The Mets designated Cecchini for assignment during the offseason, but kept him in the system after he went unclaimed on waivers. He no longer looks like a future everyday player, but all the ingredients are there for Cecchini to provide value as a utilityman in the big leagues.

Harol Gonzalez RHP (23 by AA Steve) -

Signed out of the Dominican Republic in 2014, Harol Gonzalez was one of the most exciting storylines in the Mets minor league system in 2016. Having shown a bit of promise in the Appalachian League in 2015 thanks to his stuff and personality, the undersized right-hander began realizing some of that potential as the 2016 season progressed, and by the time the year was over, had one of the most statistically dominant seasons in Brooklyn Cyclone history. He ended the season with a 7-3 record, posting a league-leading 2.01 ERA in 85 innings, walking 18 and striking out a league-leading 88. His stuff looked sharper and his fastball faster when he was promoted to the Columbia Fireflies in 2017 but the numbers trended in the wrong direction, as he posted a 3.53 ERA in 137.2 innings, most of them in Columbia but a handful in St. Lucie. He began the 2018 season with St. Lucie and seemingly righted the ship, posting a 2.82 ERA in 73.1 innings there, allowing 62 hits, walking 19, and striking out 59. After being promoted to the Binghamton Rumble Ponies midseason, things fell apart, and the right-handed posted a 7.79 ERA in 52.0 innings in the Eastern League, allowing 79 hits, walking 17, and striking out 30.

Gonzalez’ fastball has fringe-average velocity, sitting in the low-90s, but it has life and the right-hander has excellent command of it, able to hit his spots in all four quadrants of the strike zone. He pairs it with a 11-5 curveball, slider, and changeup. Of the three, his changeup is his most effective pitch. Nothing in his pitching arsenal projects to be better than average, leaving Gonzalez with a wide array of weapons but no true out-pitches.

Jaison Vilera RHP (22 by P1500) -

The Venezuelan righty has impressed at every stop in his development, and the 192 IP sample of his sub 2 ERA for his career is mighty interesting to go along with the ability to limit contact. Vilera had a blistering four game scoreless streak (26.2 IP) this year, which is simply masterful. Vilera doesn’t have overpowering stuff, but his pitchability and strike-throwing ability maximize his fastball-slider-changeup arsenal.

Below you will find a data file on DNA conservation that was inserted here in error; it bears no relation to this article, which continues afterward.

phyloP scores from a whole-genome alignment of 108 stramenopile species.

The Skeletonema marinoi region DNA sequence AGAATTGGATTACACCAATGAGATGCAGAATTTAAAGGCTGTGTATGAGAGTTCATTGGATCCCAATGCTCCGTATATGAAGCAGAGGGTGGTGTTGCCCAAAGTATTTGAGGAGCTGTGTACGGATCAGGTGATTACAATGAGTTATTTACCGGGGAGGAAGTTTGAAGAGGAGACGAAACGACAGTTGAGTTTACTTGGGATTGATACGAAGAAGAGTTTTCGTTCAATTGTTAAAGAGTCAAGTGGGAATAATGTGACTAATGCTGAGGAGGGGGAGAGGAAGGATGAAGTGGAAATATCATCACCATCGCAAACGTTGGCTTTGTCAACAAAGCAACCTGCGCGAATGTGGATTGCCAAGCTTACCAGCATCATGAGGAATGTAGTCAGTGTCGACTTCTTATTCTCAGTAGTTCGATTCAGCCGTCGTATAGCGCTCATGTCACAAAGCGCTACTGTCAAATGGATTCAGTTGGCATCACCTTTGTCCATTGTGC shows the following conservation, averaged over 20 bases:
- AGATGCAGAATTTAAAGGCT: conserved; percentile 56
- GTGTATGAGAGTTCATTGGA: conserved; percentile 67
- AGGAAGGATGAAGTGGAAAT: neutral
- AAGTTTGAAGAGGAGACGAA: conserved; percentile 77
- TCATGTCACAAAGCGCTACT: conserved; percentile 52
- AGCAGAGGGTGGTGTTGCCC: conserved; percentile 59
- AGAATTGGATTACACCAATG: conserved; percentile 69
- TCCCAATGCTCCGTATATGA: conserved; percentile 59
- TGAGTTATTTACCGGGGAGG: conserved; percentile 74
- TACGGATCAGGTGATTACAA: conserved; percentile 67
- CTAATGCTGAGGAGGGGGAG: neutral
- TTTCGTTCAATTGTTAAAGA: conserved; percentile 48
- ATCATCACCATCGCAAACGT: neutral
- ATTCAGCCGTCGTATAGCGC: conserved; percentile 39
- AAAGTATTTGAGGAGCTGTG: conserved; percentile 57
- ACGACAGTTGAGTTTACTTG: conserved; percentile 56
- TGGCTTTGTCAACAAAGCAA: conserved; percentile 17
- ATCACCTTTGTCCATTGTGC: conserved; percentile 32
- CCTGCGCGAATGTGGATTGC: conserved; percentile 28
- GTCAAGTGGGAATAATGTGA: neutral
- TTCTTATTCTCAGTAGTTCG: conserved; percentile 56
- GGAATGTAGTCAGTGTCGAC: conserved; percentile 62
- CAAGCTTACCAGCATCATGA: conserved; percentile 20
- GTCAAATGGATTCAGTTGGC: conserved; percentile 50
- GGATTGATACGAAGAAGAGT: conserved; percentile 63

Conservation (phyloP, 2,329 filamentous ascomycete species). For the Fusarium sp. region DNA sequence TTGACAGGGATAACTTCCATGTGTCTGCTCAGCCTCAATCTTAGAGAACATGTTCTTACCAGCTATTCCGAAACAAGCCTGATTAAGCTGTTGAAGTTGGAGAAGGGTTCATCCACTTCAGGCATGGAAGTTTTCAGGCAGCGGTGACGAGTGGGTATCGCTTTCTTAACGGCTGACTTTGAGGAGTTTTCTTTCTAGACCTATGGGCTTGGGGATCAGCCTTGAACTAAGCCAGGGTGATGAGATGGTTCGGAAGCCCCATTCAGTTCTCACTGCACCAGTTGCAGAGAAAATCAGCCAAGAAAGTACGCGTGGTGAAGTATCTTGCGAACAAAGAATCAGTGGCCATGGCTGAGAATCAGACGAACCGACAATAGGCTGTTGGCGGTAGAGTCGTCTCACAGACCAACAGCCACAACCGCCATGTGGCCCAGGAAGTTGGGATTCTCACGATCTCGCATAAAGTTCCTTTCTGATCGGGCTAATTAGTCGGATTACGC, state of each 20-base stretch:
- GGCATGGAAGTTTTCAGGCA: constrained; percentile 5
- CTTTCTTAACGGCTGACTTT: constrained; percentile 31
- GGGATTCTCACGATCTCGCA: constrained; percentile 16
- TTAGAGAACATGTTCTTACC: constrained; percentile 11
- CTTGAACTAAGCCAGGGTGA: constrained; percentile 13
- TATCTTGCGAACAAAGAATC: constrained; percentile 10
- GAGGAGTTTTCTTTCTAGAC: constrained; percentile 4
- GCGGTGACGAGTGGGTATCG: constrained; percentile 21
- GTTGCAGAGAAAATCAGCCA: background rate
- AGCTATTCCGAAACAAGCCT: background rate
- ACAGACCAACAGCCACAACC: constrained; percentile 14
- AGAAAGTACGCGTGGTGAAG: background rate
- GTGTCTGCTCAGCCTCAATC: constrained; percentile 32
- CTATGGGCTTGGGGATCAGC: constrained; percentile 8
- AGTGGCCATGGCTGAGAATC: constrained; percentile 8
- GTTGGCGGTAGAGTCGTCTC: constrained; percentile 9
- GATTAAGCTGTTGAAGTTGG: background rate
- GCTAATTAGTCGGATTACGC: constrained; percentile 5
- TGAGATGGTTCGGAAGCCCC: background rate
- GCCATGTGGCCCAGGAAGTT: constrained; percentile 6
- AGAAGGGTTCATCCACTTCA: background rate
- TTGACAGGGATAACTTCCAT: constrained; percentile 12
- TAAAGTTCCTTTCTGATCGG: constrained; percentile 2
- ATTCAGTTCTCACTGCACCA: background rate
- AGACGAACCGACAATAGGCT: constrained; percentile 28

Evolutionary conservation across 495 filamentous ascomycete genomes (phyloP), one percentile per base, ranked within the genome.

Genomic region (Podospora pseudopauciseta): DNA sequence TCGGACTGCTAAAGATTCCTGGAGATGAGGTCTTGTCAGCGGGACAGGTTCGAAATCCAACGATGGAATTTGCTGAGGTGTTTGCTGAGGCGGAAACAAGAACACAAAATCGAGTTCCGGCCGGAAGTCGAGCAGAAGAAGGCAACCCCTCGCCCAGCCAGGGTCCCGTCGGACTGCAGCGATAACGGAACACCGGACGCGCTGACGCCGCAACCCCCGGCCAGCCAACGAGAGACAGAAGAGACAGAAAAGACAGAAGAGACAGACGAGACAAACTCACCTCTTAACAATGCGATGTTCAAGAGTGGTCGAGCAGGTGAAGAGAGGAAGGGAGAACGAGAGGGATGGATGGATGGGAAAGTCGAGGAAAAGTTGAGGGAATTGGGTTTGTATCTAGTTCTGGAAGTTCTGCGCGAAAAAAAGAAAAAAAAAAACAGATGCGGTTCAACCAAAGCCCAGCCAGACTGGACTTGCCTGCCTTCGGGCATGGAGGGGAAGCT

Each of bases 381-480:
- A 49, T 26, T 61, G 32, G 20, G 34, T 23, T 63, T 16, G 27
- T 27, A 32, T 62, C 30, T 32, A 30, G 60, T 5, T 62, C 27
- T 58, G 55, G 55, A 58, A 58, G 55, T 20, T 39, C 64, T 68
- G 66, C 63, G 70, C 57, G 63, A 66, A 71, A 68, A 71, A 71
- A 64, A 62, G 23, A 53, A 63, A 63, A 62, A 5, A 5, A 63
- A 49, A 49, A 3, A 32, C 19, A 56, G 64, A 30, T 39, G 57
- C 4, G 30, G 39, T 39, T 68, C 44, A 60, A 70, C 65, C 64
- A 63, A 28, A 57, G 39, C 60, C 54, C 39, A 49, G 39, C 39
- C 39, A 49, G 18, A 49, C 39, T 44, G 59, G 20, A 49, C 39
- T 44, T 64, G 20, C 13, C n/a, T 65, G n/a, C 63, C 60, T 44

Jaylin Palmer UTL (HR by AA Steve) -

A recent growth spurt transformer Jaylen Palmer from a scrawny, 5’5", 150-pound undersized middle infielder into a 6’3", 195-pound athlete. As a junior, he hit .308/.439/.371 in 28 games for the Holy Cross Knights and hit .286/.511/.476 in 24 games this past season. The Mets drafted the native New Yorker in the 22nd round of the 2018 MLB Draft and the two sides agreed to a $200,000 signing bonus, $75,000 above the unrestricted $125,000 cap for rounds 11 and later that does not get factored into a team’s draft bonus pool. The 17-year-old was excellent in his professional debut, hitting .310/.394/.414 in 25 games with the GCL Mets, walking 8 times, striking out 27 times, and stealing 5 bases in 7 attempts.

Palmer is extremely athletic, and his 6’3", 195-pound frame may still have room to grow. He uses a toe tap as a timing mechanism, and his swing is smooth and flows well. Thanks to above-average bat speed, the youngster has a surprising amount of power potential in it. He is able to stay back on pitches and swing at the last moment. With the glove, he is a strong defender. He has good range and possesses a strong, accurate arm. If his body continues growing and he loses some of his quick twitch muscle and agility, he may be forced to move into the outfield, but until then, he has all of the tools to handle shortstop or the hot corner. If moved to the outfield, Palmer has above-average speed, which should help him hunt down fly balls.

Jeremy Vazquez 1B (20 by P1500) -

Vasquez came on very strong in 2018. The first baseman has a short, pretty swing from the left side that can generate power. Vasquez opened the season with an eye-popping 29 game on base streak, a testament to his mastery of the zone and prowess in the box. Vasquez can develop into a five hole batter at peak, and will have to keep delivering at the dish given his defensive position as a 1B only at present. If he could get a shot as a left fielder, that would be a great indicator of the organization’s faith in finding his bat a place in the lineup.

Joe Cavallaro RHP (28 by P1500) -

Cavallaro, like Christian James, made a AA spot start but played the rest of the year in A ball. Cavallaro is more movement over power arm, featuring a low 3/4 arm slot which helps his sinker/slider/changeup mix play up. Cavallaro was an All Star in Columbia, and just kept on rolling after he was promoted to A+ St. Lucie.

Jose Moreno RHP (38 by P1500) -

Serving as the Kingsport Opening Day starter in 2018, Moreno’s big fastball and curveball have great separation and a solid foundation of his swing-and-miss arsenal. Moreno’s heater can touch 100 MPH, which will play in any role moving forward in his development. While Moreno dealt with an elbow injury this season, his electric arm is one to watch next year, likely his first taste of full season ball in Columbia